Cod with Sesame Seed Bagna Cauda and Lacinato Kale

I’m beginning to think that this man can do no wrong. Ottolenghi is becoming my culinary hero. He’s my gastronomic soul mate, people. Quite literally, all of his recipes slay and get in formation. Whenever I flip a page I impulsively blurt out “I see it, I want it.” Ok, I’ll cool it on the Beyoncé references. Or maybe I won’t, you’ll just have to see. 

So, like I said, Ottoleghi is officially my new chef crush because I really think every recipe in his book is good. Really, every one. I’m sure he knows it, too. Some call it arrogant, I call it confident.

Some people may just be naturally talented. That’s what Ottolenghi is, a natural talent. He only went to culinary school for a six-month training program at Le Cordon Bleu in London. Normally culinary school takes between a year-and-a-half to four years, so who needs a degree when you’re schoolin’ in life, amiright? I mean, of course the man has a degree, but finishing in that short of a time with his culinary genius is rather impressive. You know it, and should put some respek on his name.


I stumbled upon this recipe, which actually calls for haddock (and in fact calls for it to be steamed, whoops) and decided to make it. But this is how much blind trust I have in Ottolenghi. The recipe came without a photo. No picture at all! I had to lean only on my intuition.

One of my favorite parts of this dish was the crisped shallots, which were tossed with a bit of cornstarch and Chinese five spice powder. I’ve never used Chinese five spice powder, but I decided that there was no better time than now because, I may be young and I’m ready. It’s an almost kaleidoscopic mixture of fennel seed, cinnamon, cloves, star anise and Szechuan pepper. It’s aromatic and added a new complexity to the average, fried shallots I knew from the past.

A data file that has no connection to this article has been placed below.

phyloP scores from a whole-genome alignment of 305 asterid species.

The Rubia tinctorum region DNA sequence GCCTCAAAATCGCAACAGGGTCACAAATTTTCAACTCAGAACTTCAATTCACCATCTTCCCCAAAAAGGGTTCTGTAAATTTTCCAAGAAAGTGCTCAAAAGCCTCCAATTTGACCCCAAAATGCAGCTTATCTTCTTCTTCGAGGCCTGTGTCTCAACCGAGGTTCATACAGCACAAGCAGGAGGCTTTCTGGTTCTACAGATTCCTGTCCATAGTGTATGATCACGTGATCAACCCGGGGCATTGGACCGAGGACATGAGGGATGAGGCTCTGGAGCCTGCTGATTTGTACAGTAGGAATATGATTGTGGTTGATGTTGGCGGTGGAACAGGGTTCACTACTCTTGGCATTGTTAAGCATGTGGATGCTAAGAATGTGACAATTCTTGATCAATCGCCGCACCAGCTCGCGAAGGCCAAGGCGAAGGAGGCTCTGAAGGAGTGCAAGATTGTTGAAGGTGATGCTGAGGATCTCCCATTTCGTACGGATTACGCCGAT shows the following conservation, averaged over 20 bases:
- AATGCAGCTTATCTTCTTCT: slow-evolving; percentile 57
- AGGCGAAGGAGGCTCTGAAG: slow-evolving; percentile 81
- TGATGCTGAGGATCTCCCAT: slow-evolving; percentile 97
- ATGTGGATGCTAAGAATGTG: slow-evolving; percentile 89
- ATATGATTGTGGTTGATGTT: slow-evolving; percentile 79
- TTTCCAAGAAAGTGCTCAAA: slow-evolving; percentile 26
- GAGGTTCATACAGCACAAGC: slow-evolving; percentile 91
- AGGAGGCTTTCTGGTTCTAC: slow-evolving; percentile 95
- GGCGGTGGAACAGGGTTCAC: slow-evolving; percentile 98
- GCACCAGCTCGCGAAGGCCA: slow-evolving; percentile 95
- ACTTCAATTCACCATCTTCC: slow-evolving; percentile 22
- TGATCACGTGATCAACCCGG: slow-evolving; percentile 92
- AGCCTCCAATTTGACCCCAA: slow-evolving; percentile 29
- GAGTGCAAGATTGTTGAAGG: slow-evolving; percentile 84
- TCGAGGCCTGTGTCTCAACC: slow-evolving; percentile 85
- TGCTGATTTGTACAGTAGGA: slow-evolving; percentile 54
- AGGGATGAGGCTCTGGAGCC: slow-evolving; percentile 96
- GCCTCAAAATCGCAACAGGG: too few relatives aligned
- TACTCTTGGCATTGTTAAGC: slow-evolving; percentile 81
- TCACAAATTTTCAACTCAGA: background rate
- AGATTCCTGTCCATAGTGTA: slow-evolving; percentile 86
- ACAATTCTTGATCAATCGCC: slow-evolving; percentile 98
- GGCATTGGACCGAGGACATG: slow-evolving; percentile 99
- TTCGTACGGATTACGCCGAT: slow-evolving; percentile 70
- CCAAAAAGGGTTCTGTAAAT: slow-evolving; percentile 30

These were crispy critters

The base of the dish was the sesame seed Bagna Cauda. Bagna Cauda is a traditiional dip from the Piedmont region of northern Italy, and is typically heavy with the umami flavor of anchovies, along with garlic and butter.

This rendition had the anchovies, but also included fresh tomatoes and the crisp flavor of toasted sesame seeds. It also included the bite of a splash of sherry vinegar and a slight sweet note from the nob of brown sugar. Okay, okay, there was also a little bit of butter. I couldn’t help myself, ten times out of nine I’m only human. Butter needed to be swirled in.


After zipping the Bagna Cauda through my food processor, I cooked the kale down with a bit of wine and some lemon zest, and we were all set to go. Just to let you know, this recipe DOES call for the fish to be steamed. I didn’t have a steamer, but if you do, use yours. You can also use a colander that fits inside of a dutch oven. There are options, everybody.


The Bagna Cauda was fresh from the tomatoes, but still had rich elements from the anchovies and butter. There was also an occasional crispness and warmth from the toasted sesame seeds.

The kale had a pleasant, clean flavor and the shallots were crisp and salty. All of the recipes in Nopi have such a complex depth of flavor, and this was no different.


This dish, again, was not difficult. There was just a bit of prep work involved, but the end result was obviously worth the minimal amount of effort. Thank you again, Ottolenghi.

Also if you were keeping track, there were six hidden Beyoncé lyrics.

Steamed Haddock with Sesame Bagna Cauda and Lacinato Kale
Difficulty: 2


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